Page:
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Schools and districts across the globe are embracing social and emotional learning (SEL), an approach that builds skills and competencies that will help students be successful in school, work, and life.

In an increasingly multicultural world with rapidly-changing technologies, students who can apply the knowledge, attitudes and skills necessary to understand and manage emotions, set and achieve positive goals, feel and show empathy for others, establish and maintain positive relationships, and make responsible decisions are poised for greater success. (In fact, research shows that they are more likely to graduate high school, and are better prepared to pursue college degrees and to become engaged citizens.)

Preparing today’s students for this brave new world—and a host of jobs that don’t yet exist—has encouraged a pedagogical shift toward a more holistic approach to teaching and learning. SEL emphasizes adaptability while also being about learning to build relationships and interact effectively with others. Integrating it into one’s teaching is, of course, another story.

It’s a complicated task, and one that has benefited from the use of specific technologies. In particular, many K-12 educators have enthusiastically embraced gaming as a means for building SEL skills. Due to its ubiquitous popularity outside the classroom and its versatility in terms of subject matter, Minecraft: Education Edition has been sought out by teachers in a variety of disciplines.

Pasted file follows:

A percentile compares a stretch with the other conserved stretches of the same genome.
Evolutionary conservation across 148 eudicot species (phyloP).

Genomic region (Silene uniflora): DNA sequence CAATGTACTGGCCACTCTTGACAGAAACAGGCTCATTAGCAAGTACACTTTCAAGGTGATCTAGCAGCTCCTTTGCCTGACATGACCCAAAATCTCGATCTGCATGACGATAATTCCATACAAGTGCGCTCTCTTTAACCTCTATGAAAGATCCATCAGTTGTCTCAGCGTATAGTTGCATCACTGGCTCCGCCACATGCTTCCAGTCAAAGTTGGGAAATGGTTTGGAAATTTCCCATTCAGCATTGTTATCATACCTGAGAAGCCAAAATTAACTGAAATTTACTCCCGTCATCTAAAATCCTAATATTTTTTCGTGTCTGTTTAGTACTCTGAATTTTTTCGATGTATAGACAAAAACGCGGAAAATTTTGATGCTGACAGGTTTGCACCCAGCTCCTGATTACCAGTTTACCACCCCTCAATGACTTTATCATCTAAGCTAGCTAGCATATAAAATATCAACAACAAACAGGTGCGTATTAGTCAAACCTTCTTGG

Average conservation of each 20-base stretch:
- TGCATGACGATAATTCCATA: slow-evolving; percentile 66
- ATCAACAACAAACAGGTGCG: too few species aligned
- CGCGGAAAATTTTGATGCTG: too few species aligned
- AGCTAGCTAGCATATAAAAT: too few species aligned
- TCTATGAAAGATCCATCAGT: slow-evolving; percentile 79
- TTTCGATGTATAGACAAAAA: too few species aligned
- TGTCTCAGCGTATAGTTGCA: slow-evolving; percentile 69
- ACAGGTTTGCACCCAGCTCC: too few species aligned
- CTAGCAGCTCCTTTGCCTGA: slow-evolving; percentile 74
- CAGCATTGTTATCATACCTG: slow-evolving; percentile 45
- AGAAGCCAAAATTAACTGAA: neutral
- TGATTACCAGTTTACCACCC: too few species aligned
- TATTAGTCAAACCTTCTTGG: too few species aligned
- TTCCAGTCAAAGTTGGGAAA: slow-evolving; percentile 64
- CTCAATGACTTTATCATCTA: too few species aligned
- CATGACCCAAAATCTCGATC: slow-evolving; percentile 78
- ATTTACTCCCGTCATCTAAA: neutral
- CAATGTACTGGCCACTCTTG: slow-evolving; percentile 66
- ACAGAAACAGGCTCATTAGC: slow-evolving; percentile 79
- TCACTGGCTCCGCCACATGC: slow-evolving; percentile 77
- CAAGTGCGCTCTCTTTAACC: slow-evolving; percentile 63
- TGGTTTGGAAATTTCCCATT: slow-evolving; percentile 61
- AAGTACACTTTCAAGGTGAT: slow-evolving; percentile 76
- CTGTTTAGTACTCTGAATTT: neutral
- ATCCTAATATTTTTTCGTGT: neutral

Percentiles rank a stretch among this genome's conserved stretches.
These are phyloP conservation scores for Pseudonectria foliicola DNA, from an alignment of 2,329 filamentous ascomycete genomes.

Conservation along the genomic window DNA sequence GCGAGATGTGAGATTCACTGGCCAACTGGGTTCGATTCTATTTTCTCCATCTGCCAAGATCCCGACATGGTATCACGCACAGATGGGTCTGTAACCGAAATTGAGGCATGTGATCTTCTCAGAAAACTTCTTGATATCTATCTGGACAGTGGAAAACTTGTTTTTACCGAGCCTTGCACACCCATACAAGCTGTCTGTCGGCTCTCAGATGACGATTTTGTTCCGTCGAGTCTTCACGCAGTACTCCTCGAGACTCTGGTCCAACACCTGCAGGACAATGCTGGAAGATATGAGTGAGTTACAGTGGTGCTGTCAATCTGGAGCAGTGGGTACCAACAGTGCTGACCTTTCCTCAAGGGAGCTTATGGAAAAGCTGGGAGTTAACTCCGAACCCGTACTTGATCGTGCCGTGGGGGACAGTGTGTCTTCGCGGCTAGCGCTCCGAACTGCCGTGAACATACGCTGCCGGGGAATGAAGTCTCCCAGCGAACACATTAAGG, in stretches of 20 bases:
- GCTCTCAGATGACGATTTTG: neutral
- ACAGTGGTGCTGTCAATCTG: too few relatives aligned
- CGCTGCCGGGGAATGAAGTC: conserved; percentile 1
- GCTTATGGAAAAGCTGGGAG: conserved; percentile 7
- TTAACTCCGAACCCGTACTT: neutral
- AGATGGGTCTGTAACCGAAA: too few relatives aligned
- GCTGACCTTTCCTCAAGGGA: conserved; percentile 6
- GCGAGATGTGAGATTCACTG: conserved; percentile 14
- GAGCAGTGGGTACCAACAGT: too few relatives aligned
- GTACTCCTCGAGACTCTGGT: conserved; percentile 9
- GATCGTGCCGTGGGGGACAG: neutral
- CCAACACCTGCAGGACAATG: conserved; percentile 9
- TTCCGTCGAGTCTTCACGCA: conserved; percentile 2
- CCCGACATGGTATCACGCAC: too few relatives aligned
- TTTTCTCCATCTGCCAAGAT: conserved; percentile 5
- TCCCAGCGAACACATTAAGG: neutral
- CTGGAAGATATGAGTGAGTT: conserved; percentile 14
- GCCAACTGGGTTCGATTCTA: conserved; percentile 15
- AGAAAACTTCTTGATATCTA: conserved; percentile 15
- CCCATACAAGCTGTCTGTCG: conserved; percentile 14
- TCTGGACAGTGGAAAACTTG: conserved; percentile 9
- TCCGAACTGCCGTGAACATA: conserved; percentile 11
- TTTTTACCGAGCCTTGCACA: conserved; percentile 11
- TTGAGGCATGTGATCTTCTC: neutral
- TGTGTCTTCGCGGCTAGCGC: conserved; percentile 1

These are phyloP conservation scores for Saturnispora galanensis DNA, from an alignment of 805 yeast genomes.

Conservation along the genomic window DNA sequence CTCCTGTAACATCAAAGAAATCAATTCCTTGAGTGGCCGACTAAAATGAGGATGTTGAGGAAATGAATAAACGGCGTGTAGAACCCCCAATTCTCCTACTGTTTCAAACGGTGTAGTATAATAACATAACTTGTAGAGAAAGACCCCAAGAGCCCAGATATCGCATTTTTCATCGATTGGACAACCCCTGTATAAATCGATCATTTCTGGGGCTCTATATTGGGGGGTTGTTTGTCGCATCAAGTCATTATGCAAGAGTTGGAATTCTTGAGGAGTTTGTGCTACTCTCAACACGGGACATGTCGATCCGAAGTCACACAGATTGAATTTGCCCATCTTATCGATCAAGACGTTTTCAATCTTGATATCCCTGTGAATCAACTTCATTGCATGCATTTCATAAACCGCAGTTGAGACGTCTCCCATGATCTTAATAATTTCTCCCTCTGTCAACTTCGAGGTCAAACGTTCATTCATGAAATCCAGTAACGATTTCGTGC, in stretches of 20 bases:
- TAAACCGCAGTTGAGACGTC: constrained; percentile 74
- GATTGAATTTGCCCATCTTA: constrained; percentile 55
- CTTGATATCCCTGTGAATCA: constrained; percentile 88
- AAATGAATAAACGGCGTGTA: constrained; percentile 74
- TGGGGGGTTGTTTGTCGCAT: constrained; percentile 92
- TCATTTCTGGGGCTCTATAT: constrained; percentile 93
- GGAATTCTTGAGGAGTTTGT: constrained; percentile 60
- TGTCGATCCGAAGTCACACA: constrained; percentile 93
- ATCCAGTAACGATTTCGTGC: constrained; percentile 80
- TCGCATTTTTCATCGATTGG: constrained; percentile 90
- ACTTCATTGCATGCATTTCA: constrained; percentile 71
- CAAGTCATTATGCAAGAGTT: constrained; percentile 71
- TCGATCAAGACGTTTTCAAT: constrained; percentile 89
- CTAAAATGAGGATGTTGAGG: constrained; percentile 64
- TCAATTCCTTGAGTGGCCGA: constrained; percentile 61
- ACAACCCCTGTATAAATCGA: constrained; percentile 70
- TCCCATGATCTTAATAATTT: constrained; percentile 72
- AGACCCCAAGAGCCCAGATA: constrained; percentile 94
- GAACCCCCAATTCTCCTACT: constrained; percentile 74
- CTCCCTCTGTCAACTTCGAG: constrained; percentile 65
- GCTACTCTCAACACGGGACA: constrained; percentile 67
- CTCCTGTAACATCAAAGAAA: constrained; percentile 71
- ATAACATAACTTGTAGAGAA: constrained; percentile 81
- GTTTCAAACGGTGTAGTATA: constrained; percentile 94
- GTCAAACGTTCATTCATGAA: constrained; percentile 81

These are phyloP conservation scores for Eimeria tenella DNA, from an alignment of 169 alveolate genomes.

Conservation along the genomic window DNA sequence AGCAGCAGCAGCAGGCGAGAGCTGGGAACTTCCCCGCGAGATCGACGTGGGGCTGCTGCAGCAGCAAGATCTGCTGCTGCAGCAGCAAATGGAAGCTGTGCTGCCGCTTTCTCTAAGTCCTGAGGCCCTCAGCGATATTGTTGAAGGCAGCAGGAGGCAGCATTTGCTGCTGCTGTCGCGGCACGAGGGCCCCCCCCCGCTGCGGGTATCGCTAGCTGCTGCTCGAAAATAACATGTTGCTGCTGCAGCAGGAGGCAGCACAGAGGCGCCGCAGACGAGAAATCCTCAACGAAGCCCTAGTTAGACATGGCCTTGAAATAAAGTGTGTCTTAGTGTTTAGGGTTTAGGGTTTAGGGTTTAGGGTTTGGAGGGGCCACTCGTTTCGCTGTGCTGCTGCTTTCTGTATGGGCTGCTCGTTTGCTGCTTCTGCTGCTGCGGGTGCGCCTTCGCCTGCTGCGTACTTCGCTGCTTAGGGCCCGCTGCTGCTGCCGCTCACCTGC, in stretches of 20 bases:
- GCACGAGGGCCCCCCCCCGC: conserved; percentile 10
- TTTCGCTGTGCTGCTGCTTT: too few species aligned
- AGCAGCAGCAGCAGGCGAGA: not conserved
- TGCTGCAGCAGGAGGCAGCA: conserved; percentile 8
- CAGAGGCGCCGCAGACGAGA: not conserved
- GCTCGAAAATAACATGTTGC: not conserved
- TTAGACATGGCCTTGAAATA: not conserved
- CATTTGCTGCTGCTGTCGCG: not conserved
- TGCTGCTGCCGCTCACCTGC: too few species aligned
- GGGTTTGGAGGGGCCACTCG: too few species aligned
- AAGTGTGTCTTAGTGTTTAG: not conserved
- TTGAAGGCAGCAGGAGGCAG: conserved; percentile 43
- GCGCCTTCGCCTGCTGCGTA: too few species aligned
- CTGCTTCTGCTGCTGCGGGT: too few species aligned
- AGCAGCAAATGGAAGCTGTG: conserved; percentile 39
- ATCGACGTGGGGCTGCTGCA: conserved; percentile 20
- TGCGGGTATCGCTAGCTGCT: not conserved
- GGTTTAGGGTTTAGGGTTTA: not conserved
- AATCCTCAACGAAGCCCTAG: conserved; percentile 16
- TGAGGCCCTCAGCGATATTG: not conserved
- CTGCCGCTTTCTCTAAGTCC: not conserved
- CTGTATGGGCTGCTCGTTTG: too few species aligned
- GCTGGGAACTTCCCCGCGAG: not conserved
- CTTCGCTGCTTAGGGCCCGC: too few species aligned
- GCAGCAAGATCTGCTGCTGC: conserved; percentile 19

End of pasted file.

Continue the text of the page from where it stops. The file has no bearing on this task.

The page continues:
How would it be received when incorporated into lessons and graded assignments, and in what ways could it possibly improve SEL outcomes? That remained to be seen.

To investigate further, the Getting Smart team partnered with Microsoft on a project exploring the potential connections between classroom use of Minecraft and K-12 students’ SEL outcomes.

Through interviews, a global survey and several case studies, we gained an inside view of what is currently happening on this front in K–12 education on four continents. The report also provides helpful insights for those who may be interested in supporting an SEL program within their school.

We also spoke with several educators and experts in K–12 education to learn how gaming—which can often seem more isolating than interactive—could actually boost social and emotional outcomes for students as young as those in kindergarten. Their observations make a powerful argument for the ways in which Minecraft specifically creates opportunities for transformational learning experiences.

Quotes from teachers collected in our global online survey

We invite you to read our full report, How Minecraft Supports Social and Emotional Learning in K–12 Education, and look forward to hearing your thoughts both in the comments section of this post and on social media.

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This report and blog are part of a research project made possible with support from Microsoft. The statements made and views expressed are solely the responsibility and opinions of Getting Smart and the interviewees featured.

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